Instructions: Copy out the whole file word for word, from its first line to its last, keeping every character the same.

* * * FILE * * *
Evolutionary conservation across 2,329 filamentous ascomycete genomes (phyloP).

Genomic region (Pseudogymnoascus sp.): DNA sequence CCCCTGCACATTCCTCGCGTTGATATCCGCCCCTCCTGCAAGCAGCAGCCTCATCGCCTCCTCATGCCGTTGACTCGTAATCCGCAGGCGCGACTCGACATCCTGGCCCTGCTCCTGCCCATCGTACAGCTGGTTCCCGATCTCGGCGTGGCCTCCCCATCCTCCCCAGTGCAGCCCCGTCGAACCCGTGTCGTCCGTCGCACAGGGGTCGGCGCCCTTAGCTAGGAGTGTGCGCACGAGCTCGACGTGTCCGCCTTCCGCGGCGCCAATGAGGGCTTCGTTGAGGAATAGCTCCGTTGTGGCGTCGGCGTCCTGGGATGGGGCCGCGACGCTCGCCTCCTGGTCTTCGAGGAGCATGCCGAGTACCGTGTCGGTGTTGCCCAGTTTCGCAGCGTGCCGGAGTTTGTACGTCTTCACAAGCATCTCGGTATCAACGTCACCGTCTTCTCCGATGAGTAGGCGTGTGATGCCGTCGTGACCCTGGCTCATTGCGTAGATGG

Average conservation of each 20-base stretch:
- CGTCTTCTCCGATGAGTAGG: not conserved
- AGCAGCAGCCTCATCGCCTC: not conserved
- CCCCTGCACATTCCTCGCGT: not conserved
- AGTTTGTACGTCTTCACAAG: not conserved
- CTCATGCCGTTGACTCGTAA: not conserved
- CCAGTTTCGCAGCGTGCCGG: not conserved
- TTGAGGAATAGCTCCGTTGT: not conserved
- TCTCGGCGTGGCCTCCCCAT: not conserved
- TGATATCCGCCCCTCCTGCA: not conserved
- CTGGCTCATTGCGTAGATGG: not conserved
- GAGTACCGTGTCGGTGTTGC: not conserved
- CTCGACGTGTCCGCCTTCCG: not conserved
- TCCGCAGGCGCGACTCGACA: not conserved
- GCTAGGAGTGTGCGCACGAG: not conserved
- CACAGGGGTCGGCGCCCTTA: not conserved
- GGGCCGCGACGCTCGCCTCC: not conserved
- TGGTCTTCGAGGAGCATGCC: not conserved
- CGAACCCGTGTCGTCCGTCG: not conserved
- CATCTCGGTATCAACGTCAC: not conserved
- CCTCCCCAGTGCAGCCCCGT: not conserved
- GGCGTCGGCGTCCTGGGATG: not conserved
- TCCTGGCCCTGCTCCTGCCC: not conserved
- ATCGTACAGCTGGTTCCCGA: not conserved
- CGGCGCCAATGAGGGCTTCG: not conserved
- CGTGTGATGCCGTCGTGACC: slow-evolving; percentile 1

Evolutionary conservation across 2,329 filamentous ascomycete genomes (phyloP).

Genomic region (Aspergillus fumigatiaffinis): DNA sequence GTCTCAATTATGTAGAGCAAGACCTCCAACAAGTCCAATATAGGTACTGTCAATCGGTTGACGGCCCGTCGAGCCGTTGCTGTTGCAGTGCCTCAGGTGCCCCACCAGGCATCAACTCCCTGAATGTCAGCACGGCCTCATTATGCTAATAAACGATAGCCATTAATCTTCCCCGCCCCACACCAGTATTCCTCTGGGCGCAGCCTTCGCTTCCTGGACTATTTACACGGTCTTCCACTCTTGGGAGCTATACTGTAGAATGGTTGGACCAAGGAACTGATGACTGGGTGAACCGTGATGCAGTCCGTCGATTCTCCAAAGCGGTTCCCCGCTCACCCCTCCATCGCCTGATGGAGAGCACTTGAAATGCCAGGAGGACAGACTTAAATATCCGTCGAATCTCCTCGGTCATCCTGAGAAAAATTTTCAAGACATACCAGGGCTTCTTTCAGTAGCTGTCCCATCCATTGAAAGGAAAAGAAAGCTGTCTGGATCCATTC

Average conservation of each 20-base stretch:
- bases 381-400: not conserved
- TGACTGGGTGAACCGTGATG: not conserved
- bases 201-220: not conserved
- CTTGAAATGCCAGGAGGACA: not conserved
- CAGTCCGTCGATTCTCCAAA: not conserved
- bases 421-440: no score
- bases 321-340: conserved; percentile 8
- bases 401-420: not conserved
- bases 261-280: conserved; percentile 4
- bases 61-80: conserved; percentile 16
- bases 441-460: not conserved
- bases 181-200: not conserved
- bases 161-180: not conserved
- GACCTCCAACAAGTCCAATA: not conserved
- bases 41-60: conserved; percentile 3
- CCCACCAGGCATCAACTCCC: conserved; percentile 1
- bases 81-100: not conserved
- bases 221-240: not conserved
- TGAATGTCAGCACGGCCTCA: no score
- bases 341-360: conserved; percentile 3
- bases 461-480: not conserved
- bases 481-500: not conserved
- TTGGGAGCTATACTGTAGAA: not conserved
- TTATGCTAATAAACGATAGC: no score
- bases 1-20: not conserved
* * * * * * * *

Evolutionary conservation across 2,329 filamentous ascomycete genomes (phyloP).

Genomic region (Pseudogymnoascus sp.): DNA sequence CCCCTGCACATTCCTCGCGTTGATATCCGCCCCTCCTGCAAGCAGCAGCCTCATCGCCTCCTCATGCCGTTGACTCGTAATCCGCAGGCGCGACTCGACATCCTGGCCCTGCTCCTGCCCATCGTACAGCTGGTTCCCGATCTCGGCGTGGCCTCCCCATCCTCCCCAGTGCAGCCCCGTCGAACCCGTGTCGTCCGTCGCACAGGGGTCGGCGCCCTTAGCTAGGAGTGTGCGCACGAGCTCGACGTGTCCGCCTTCCGCGGCGCCAATGAGGGCTTCGTTGAGGAATAGCTCCGTTGTGGCGTCGGCGTCCTGGGATGGGGCCGCGACGCTCGCCTCCTGGTCTTCGAGGAGCATGCCGAGTACCGTGTCGGTGTTGCCCAGTTTCGCAGCGTGCCGGAGTTTGTACGTCTTCACAAGCATCTCGGTATCAACGTCACCGTCTTCTCCGATGAGTAGGCGTGTGATGCCGTCGTGACCCTGGCTCATTGCGTAGATGG

Average conservation of each 20-base stretch:
- CGTCTTCTCCGATGAGTAGG: not conserved
- AGCAGCAGCCTCATCGCCTC: not conserved
- CCCCTGCACATTCCTCGCGT: not conserved
- AGTTTGTACGTCTTCACAAG: not conserved
- CTCATGCCGTTGACTCGTAA: not conserved
- CCAGTTTCGCAGCGTGCCGG: not conserved
- TTGAGGAATAGCTCCGTTGT: not conserved
- TCTCGGCGTGGCCTCCCCAT: not conserved
- TGATATCCGCCCCTCCTGCA: not conserved
- CTGGCTCATTGCGTAGATGG: not conserved
- GAGTACCGTGTCGGTGTTGC: not conserved
- CTCGACGTGTCCGCCTTCCG: not conserved
- TCCGCAGGCGCGACTCGACA: not conserved
- GCTAGGAGTGTGCGCACGAG: not conserved
- CACAGGGGTCGGCGCCCTTA: not conserved
- GGGCCGCGACGCTCGCCTCC: not conserved
- TGGTCTTCGAGGAGCATGCC: not conserved
- CGAACCCGTGTCGTCCGTCG: not conserved
- CATCTCGGTATCAACGTCAC: not conserved
- CCTCCCCAGTGCAGCCCCGT: not conserved
- GGCGTCGGCGTCCTGGGATG: not conserved
- TCCTGGCCCTGCTCCTGCCC: not conserved
- ATCGTACAGCTGGTTCCCGA: not conserved
- CGGCGCCAATGAGGGCTTCG: not conserved
- CGTGTGATGCCGTCGTGACC: slow-evolving; percentile 1

Evolutionary conservation across 2,329 filamentous ascomycete genomes (phyloP).

Genomic region (Aspergillus fumigatiaffinis): DNA sequence GTCTCAATTATGTAGAGCAAGACCTCCAACAAGTCCAATATAGGTACTGTCAATCGGTTGACGGCCCGTCGAGCCGTTGCTGTTGCAGTGCCTCAGGTGCCCCACCAGGCATCAACTCCCTGAATGTCAGCACGGCCTCATTATGCTAATAAACGATAGCCATTAATCTTCCCCGCCCCACACCAGTATTCCTCTGGGCGCAGCCTTCGCTTCCTGGACTATTTACACGGTCTTCCACTCTTGGGAGCTATACTGTAGAATGGTTGGACCAAGGAACTGATGACTGGGTGAACCGTGATGCAGTCCGTCGATTCTCCAAAGCGGTTCCCCGCTCACCCCTCCATCGCCTGATGGAGAGCACTTGAAATGCCAGGAGGACAGACTTAAATATCCGTCGAATCTCCTCGGTCATCCTGAGAAAAATTTTCAAGACATACCAGGGCTTCTTTCAGTAGCTGTCCCATCCATTGAAAGGAAAAGAAAGCTGTCTGGATCCATTC

Average conservation of each 20-base stretch:
- bases 381-400: not conserved
- TGACTGGGTGAACCGTGATG: not conserved
- bases 201-220: not conserved
- CTTGAAATGCCAGGAGGACA: not conserved
- CAGTCCGTCGATTCTCCAAA: not conserved
- bases 421-440: no score
- bases 321-340: conserved; percentile 8
- bases 401-420: not conserved
- bases 261-280: conserved; percentile 4
- bases 61-80: conserved; percentile 16
- bases 441-460: not conserved
- bases 181-200: not conserved
- bases 161-180: not conserved
- GACCTCCAACAAGTCCAATA: not conserved
- bases 41-60: conserved; percentile 3
- CCCACCAGGCATCAACTCCC: conserved; percentile 1
- bases 81-100: not conserved
- bases 221-240: not conserved
- TGAATGTCAGCACGGCCTCA: no score
- bases 341-360: conserved; percentile 3
- bases 461-480: not conserved
- bases 481-500: not conserved
- TTGGGAGCTATACTGTAGAA: not conserved
- TTATGCTAATAAACGATAGC: no score
- bases 1-20: not conserved